Why India must include prisoners in its immunisation drive
Prisoners are guaranteed the right to basic health needs. As India undertakes its biggest immunisation drive, it must overcome the hurdles that exist within the system and ensure that the incarcerated are not left out
“Every single Indian who needs to be vaccinated will be vaccinated”. This is the rallying cry of the Covid-19 Immunisation Protocol for India. Yet, as the country undertakes its biggest immunisation drive, a question arises: Will this include people in custody?
People in custody, whether accused or convicted, must be considered a priority for the immunisation drive. The Sustainable Development Goals call to “leave no one behind” has helped push boundaries and promote inclusiveness. With vaccinations now available, we need to ensure that those in custody also have access to the cure.
In early December, the Government of India released India’s Covid-19 statistics and defined its path to immunisation. The Centre’s strategy is hinged on the maximisation of technology and is heavily reliant on citizens to upload accurate health data.
In light of these developments, it is vital to underscore that persons in confinement continue to be disproportionately affected by the direct and indirect impact of Covid-19. Therefore, the strategy for implementation needs to be resolved through equitable allocation.
In 1997, the Supreme Court in Rama Murthy v State of Karnataka upheld the protection of the health of prisoners. In Parmanand Katara v Union of India and Ors., the apex court ruled that the state has an obligation to preserve life, whether he is an innocent or a criminal liable to punishment under the law. The Constitution may not guarantee the fundamental right to health, but it is subsumed under the right to life. The Nelson Mandela Rules, 2015, frame international basic standards vis-à-vis the minimum treatment to prisoners, including medical and health standards. The Model Prison Manual also upholds every prisoner’s right to basic health needs. However, with just one medical staff for 243 inmates and high staff vacancy, concerns about testing, isolation and, now, enrolling and administering the vaccine are well-founded.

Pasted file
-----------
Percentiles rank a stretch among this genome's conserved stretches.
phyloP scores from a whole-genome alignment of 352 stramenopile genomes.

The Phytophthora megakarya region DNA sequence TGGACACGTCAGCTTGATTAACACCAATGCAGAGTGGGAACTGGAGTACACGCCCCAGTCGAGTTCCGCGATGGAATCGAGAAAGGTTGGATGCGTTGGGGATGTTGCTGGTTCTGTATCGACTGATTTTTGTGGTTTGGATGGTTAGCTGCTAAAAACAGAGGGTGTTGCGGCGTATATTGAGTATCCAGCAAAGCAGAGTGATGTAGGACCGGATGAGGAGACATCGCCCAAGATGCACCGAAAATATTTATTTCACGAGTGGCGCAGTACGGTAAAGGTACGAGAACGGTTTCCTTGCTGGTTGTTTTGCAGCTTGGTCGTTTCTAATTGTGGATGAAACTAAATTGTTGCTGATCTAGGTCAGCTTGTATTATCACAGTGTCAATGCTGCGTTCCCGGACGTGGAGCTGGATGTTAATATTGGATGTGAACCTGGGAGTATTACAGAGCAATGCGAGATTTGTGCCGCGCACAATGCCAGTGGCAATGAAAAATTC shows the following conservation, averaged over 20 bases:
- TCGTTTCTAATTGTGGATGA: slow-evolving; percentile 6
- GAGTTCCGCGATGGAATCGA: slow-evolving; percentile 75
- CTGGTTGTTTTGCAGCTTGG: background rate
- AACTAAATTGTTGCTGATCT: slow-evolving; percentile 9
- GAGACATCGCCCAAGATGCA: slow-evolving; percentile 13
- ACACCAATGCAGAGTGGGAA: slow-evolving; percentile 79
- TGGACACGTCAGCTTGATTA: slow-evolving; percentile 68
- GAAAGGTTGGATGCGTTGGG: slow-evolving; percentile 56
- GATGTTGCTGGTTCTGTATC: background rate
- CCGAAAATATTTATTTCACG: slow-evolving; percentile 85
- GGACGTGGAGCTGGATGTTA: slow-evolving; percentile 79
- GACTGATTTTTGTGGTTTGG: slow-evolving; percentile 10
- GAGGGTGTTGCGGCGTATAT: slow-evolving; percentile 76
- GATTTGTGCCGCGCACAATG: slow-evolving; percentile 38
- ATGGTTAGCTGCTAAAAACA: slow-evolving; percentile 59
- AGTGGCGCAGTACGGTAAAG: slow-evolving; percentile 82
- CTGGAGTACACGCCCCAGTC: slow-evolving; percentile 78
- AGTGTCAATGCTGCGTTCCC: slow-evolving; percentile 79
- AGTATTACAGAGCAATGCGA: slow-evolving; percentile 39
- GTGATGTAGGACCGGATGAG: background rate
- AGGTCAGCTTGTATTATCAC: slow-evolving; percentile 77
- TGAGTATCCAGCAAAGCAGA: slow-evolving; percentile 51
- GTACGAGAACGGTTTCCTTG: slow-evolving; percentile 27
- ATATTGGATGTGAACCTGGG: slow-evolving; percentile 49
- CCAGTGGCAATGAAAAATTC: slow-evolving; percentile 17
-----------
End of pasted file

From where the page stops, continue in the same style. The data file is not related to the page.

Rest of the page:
The National Expert Group on Vaccine Administration for Covid-19 (NEGVAC) was constituted on August 7, 2020, to strategise for the inoculation drive. The Co-WIN (Covid Vaccine Intelligence Work) application was developed to track vaccines, their administration and the e-recording of the inoculated.
India currently accounts for close to 10% of the global total of cases, less than 1% of all active cases and 6.2% of all deaths. Last March, the Supreme Court noted that since Indian prisons were overcrowded, they could be a breeding ground for the spread of Covid-19 and, therefore, pose a threat to inmates and prison staff. Cognisant of a potential disaster, the court directed immediate steps for the release of some prisoners to ease pressure on the system. To this end, the prison population fell by a significant 10.42% by end of June, 2020. Yet, 27% of the prisons in 19 States/Union Territories continued to be overcrowded. As many as 18,157 prisoners and staff contracted the virus and 17 succumbed. This is why it is deeply concerning that prisoners are being excluded from the first phase of vaccination because they happen to be incarcerated. There is potential for further spread, since steps are now underway to recall prisoners who were earlier released due to the pandemic.
The problem doesn’t end there. Co-WIN relies on access to technology ie, mobile phones for people to upload details of their comorbidities. And when it comes to people in custody, reliability for uploading accurate data rests on sticky grounds.
The committee formulating the strategy needs to understand the bottlenecks which may arise for those in custody. Specific implementation plans, which acknowledge these concerns, must be rolled out. This includes checking logistical barriers, information roll-out and the final steps towards vaccination. This will be the true test of the commitment to promote inclusion and fairness.
Amrita Paul is senior programme officer with the Prison Reforms Programme, Commonwealth Human Rights Initiative (CHRI)
The views expressed are personal